Which deal is best – to buy or rent an apartment?

4 mins read

Various factors are involved in the decision to buy or rent an apartment in Cyprus, apart from financial, family reasons and the ability of at least maintaining the existing family income.

Buy: When you decide to buy your apartment, be aware that its location will be almost permanent with difficulty in moving to another area.

When buying a small apartment in order to move to another location or larger apartment in the future, you should take into account the cost of the new purchase, the possibility of paying taxes for the sale of the initial apartment, the cost of moving and repairing the new and the cost of selling the old (real estate agents, etc.), as well as the cost of buying the new one (transfer fees, etc).

In case of purchase, new units have a VAT of 19% (if their use is for investment-rental), while in case of an older apartment there is no VAT.

If you buy a new apartment for owner-occupancy, VAT is reduced to 5%, under certain conditions.  In the case of purchase, you should take into account the cost of common expenses and perhaps relatively “large” amounts for repairs in the future, while special attention should be paid to the existence of satisfactory building management, the cost of the amounts due as management (common expenses) and the “quality” of the buyers.

Some areas and apartment buildings have low prices, such as areas where foreign workers live, both because of the quality of the building and as a behaviour of the tenants to pay common expenses.  As an example, some areas inhabited by foreign workers (e.g. in Paphos) while some apartments, even in this very popular area of Neapoli in Limassol (with new ones sold for €3.500/sq.m.) are sold for €800/sq.m. (dirty apartment building, elevator does not work, etc.).  Therefore, unless you do some research on the subject, perhaps your dream of owning an apartment will bring you to a tragedy.

The purchase of an apartment binds you both as a location and with size and with the family growing or diversifying in needs, it is also a deciding factor to move, such as change of work location, proximity of school, park or relatives etc.

The market also needs the corresponding money such as the down payment (at least 20-30% from equity) and the securing of a loan (not so easy nowadays), the existence or not of a title and of course the payment of instalments (especially now with the higher interest rates). Beware of interest that fluctuates (mainly upwards).

The existence of instalments presupposes some stability in your incomes for several years and plan for other expenses by the end of the month.  Especially young people with preference for cars, holidays,  etc., do not make economic equations without some room for the above.  The purchase also comes with charges on the property and apart from the common expenses, there are municipal taxes, the sewerage fees and other (not so serious) annual charges.

Renting: Renting an apartment avoids most of the above “disadvantages” but depending on the amount of rent there is a perception that rent is “wasted money”.  This choice depends on the circumstances of the buyer and especially for those who have deposits in banks with the  a deposit interest of 1%-2% (minus contributions, National Health, etc.). In the end the purchase is definitely advantageous.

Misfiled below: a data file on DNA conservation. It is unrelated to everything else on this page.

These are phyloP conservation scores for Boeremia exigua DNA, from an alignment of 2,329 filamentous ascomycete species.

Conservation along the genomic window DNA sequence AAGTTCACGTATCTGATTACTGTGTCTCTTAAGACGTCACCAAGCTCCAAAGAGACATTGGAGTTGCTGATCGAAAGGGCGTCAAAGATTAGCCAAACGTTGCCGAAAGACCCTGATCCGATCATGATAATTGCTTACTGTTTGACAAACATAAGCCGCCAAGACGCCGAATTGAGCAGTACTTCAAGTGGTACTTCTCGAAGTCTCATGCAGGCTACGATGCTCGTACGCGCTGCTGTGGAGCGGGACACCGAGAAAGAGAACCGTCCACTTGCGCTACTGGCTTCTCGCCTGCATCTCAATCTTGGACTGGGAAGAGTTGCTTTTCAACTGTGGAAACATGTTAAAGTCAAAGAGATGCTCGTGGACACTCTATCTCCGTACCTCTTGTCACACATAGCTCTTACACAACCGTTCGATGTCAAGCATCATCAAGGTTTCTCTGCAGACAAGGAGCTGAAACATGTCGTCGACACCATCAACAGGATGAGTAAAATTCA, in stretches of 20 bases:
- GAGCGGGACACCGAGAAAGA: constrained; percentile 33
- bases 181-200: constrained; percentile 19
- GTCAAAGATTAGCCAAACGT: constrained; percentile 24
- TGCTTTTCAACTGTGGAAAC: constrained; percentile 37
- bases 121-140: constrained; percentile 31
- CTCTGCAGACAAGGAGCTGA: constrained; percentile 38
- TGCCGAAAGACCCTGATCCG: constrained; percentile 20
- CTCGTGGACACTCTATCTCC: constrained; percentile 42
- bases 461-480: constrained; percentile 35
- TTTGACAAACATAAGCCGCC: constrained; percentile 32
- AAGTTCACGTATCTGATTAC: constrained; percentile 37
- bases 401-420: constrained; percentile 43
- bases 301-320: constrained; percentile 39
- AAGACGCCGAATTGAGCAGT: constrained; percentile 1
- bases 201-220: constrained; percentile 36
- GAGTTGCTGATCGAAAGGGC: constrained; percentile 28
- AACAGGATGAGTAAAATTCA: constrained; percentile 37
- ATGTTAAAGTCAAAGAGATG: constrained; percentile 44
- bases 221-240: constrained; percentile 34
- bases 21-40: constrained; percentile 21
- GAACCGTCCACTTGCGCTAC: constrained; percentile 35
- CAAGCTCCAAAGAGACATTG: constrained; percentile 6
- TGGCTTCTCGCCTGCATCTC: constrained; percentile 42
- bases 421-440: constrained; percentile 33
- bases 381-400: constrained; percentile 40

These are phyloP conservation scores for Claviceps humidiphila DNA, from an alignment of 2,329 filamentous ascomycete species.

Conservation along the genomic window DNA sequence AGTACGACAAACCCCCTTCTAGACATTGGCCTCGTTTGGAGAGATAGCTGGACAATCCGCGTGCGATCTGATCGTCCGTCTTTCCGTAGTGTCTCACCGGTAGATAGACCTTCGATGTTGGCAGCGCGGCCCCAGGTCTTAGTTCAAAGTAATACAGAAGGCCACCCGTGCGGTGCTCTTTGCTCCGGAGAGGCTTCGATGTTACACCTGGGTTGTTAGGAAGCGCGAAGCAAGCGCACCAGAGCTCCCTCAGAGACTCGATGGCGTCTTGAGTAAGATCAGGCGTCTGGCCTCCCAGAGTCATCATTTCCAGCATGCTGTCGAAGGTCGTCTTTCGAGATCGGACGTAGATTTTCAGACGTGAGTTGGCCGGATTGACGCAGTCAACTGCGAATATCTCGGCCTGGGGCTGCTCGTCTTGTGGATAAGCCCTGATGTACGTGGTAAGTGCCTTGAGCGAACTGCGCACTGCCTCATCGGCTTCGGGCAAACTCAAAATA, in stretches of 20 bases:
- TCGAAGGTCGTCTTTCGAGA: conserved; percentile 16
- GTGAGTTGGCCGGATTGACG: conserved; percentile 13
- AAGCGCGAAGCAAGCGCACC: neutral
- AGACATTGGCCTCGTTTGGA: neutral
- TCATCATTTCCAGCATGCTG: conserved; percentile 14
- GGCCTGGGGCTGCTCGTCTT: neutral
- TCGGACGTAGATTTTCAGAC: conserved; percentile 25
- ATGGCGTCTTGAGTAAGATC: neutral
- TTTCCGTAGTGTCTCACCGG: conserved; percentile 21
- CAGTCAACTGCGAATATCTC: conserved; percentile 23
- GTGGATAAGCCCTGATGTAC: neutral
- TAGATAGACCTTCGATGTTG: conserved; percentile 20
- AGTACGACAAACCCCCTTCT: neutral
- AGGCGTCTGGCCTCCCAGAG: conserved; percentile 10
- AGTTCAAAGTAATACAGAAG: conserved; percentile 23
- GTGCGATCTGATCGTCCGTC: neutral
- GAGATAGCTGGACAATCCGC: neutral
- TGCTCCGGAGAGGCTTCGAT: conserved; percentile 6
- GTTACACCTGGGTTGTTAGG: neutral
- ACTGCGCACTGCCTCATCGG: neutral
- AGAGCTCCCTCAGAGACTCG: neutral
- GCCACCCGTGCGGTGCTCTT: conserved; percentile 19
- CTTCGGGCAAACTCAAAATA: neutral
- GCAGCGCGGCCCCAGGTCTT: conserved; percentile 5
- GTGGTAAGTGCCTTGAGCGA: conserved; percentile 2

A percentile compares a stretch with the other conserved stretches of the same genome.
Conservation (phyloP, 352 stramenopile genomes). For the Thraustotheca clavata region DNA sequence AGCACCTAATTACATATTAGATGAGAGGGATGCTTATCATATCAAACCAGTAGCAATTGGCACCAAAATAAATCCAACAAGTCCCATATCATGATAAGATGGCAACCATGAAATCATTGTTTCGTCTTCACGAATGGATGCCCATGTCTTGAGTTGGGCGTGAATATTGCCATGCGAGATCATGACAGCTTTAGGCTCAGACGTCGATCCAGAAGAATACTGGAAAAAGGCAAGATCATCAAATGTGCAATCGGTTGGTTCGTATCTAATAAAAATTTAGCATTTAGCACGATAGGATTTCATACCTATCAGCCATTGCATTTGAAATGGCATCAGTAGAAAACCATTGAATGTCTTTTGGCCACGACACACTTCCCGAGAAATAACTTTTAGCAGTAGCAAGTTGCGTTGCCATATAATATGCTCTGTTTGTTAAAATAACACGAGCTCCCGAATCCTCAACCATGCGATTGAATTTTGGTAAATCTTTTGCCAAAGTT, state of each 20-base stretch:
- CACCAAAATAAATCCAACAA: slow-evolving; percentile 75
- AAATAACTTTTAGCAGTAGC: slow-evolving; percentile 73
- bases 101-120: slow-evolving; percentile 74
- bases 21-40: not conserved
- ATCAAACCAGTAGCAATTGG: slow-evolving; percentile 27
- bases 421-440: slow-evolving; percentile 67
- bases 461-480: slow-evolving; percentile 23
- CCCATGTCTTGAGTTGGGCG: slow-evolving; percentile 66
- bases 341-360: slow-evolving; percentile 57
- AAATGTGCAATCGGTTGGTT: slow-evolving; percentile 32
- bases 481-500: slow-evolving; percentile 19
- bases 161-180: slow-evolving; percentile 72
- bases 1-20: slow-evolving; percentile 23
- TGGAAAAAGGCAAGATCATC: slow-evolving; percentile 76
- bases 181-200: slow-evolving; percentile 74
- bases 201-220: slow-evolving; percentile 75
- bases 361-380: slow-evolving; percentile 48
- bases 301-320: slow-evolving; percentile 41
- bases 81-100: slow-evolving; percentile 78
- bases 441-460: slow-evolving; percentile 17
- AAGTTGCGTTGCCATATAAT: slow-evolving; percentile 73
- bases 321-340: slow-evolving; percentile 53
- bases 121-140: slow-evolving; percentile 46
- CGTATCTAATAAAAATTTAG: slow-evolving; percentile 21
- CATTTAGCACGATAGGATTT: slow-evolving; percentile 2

Apartments and Income

The prevailing return for routine apartments is 4% (return based on market value).  This amount is “very” high compared to deposit interest but with defense tax, GHS, rents not payable by tenants etc., it decreases to a level of about 3%.

In previous good times we also had the annual appreciation in the value of the property and so even the low rate of return was complemented by the increase in the value of the unit.

Until recently, we did not have any particular increases in value, but in recent years there has been an increasing trend and this is noticeable, since we expect that the increase in the value of units will continue for the coming years, albeit at a lower pace.

I need to emphasise here that the market for renting new units carries a VAT of 19% and perhaps here the issue of buying second-hand units without VAT should be studied.

In the market for properties for rent, the bad payers of rents should be taken into account, not ignoring the cost of eviction, the non-payment of common expenses by tenants for which in the end the landlord is responsible (and therefore these rentals should include common expenses), etc.

The market for rent is particularly advantageous for small units of 1-2 bedrooms, close to schools and workplaces and the fashionable Airbnb in city centres to have a much higher income, but also higher management costs (especially suitable for investors who have time to run this type of rentals that in the end may yield around 10%,  after expenses).

Especially for young couples with a limited budget, the purchase of second-hand apartments in good condition with the possibility of upgrading is the best, e.g. a 2-bedroom apartment on Kennedy (Nicosia) with a sale price of €100,000, while the unit needs a €30,000 upgrade, the total amount of €130,000 is much less than the equivalent new ones in the region of €200,000.  The psychological “disadvantage” of the second-hand apartment has been largely overcome, and the shift to buying such second-hand units is increasing.

In this whole issue of apartments, either for owner-occupancy or as an investment to rent, is the payment of common expenses and the non-functionality of units due to common expenses. Unfortunately, the respective Ministers of Interior turn a deaf ear, which causes damage to the state and especially to the purchase of apartments.


By Antonis Loizos F.R.I.C.S. – Antonis Loizou & Associates EPE – Property Appraisers, Property Sellers & Development Project Managers


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